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The Telegram
  • Unkempt lawns a problem in Frankfort

  • Frankfort village codes enforcer James “Butch” Staffo has sent out 21 letters to property owners advising them to mow their lawns.

    “We’ve got to come up with some way to correct this,” Staffo told the village board at a meeting Thursday evening.


     

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  • Frankfort village codes enforcer James “Butch” Staffo has sent out 21 letters to property owners advising them to mow their lawns.
    “We’ve got to come up with some way to correct this,” Staffo told the village board at a meeting Thursday evening.
    He said the people who live in the village are not usually the problem.
    “It’s the ones that are abandoned or are in foreclosure, both by the banks and the county and the ones owned by absentee landlords,” said Staffo.
    The village could mow the grass and add the cost to property taxes, but the village Department of Public Works doesn’t have the staff to mow all those properties, Staffo said. Besides, the village may not get its money back. If the properties are turned over to the county for non-payment of taxes, the village doesn’t receive any money back if the properties are auctioned off.
    Superintendent Ron Vivacqua said the DPW has done some mowing of neglected lawns. “The grass could have been baled,” he said.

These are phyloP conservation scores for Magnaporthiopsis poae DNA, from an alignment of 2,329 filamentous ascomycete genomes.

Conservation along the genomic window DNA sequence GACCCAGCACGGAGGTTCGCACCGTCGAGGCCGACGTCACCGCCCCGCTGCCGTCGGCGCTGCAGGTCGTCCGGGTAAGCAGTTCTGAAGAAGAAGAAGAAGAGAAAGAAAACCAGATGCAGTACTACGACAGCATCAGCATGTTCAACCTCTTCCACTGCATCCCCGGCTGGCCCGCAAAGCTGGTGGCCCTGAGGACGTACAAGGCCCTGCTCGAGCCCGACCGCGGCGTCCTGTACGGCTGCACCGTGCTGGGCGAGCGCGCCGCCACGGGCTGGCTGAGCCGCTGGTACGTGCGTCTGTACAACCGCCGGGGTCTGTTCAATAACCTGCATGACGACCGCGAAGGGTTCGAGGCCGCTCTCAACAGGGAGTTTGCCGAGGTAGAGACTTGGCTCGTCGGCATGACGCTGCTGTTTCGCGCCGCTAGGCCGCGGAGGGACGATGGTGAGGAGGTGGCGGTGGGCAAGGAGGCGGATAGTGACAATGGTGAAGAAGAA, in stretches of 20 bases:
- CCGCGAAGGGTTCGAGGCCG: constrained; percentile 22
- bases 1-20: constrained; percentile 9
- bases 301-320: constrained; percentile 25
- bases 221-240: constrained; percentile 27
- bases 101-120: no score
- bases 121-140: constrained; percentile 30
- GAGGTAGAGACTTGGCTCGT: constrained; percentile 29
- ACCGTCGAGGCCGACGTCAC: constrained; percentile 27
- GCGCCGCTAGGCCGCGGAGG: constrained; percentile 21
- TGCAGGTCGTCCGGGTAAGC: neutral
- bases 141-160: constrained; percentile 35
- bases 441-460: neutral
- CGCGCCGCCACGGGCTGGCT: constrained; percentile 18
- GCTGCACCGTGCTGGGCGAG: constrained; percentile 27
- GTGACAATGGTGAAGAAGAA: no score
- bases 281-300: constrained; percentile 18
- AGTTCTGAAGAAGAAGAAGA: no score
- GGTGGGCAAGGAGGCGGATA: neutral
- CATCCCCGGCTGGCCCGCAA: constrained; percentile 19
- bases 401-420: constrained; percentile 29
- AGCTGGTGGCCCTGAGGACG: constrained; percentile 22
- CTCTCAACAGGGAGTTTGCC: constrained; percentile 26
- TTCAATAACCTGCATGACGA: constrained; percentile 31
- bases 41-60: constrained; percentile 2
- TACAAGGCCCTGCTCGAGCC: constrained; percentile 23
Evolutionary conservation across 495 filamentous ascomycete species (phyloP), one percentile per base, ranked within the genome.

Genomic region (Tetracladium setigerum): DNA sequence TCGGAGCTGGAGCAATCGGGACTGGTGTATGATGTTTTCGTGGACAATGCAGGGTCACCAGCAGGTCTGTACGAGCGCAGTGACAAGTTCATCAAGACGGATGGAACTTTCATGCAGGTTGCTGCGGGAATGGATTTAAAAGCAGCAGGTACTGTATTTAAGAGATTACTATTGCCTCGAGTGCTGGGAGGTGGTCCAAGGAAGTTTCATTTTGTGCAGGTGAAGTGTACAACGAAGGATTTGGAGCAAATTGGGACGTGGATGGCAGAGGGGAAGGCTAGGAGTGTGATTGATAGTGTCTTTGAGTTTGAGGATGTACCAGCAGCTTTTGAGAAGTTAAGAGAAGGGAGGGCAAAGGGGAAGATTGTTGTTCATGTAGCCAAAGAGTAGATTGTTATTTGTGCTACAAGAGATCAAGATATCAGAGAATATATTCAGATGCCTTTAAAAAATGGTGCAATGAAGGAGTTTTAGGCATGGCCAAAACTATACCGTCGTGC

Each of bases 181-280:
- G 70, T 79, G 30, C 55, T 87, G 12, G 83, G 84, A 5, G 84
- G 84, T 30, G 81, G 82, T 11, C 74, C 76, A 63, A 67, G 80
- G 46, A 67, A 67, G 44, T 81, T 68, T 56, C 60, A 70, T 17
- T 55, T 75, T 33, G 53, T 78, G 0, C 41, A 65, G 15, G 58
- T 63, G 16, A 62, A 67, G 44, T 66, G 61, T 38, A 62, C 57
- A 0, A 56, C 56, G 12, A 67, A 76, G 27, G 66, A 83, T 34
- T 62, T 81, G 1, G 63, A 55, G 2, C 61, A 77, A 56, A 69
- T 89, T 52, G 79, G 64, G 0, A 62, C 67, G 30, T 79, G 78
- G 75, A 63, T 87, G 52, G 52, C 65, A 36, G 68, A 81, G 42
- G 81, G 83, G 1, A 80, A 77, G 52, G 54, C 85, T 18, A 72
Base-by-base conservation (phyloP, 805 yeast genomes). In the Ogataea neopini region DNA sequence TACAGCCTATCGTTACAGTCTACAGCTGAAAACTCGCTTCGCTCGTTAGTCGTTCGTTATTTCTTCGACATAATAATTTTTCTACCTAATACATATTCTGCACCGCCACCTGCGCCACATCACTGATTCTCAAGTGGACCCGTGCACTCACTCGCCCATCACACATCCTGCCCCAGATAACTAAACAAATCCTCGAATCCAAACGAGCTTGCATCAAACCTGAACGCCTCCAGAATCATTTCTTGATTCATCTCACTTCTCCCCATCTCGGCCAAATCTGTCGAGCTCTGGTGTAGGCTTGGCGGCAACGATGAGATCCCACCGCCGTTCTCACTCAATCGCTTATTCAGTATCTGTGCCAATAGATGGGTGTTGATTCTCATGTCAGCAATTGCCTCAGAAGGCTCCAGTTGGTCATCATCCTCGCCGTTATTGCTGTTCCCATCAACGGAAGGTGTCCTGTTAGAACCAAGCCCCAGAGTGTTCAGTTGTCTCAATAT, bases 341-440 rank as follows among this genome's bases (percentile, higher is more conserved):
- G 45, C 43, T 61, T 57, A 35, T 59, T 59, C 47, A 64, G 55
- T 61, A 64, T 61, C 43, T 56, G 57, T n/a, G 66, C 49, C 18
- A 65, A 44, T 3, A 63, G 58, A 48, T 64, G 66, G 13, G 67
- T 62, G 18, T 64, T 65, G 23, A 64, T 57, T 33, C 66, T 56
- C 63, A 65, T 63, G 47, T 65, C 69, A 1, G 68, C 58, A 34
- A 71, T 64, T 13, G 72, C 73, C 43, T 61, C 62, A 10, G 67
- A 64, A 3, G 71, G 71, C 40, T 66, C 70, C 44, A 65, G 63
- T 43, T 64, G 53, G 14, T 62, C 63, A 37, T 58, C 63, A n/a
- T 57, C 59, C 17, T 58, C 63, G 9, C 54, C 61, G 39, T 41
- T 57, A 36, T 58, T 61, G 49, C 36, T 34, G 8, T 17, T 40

Staffo said if a property is in foreclosure, he tries to find out the name of the bank holding the mortgage with the help of staff from the village office. “Most banks will work with you,” he said, adding the banks won’t want a lien against the property when they try to sell it.
    The sign at the front of the municipal building carries a message advising property owners that grass should be no more than 6 inches tall.
    “It’s not 6 inches,” said Trustee Mark Harris. “It’s 3 feet, 2 feet.”
    Mayor Frank Moracco said if power and water have been shut off to a property, village officials could look at tax records to see who owns the property. In some cases, though, it is difficult to determine who owns a parcel of property.
    Staffo said he also tries to get the word out to neighbors to contact him if they see someone at an abandoned property so he can try to find out who owns it.
    Moracco directed Staffo to contact the county about the problem and said the village should also seek help from other officials, such as Rep. Richard Hanna. He asked village officials to keep an eye out for problems as well. “If you see a property is becoming run down, don’t keep it a secret,” he said. “We have different alternatives we can use.”

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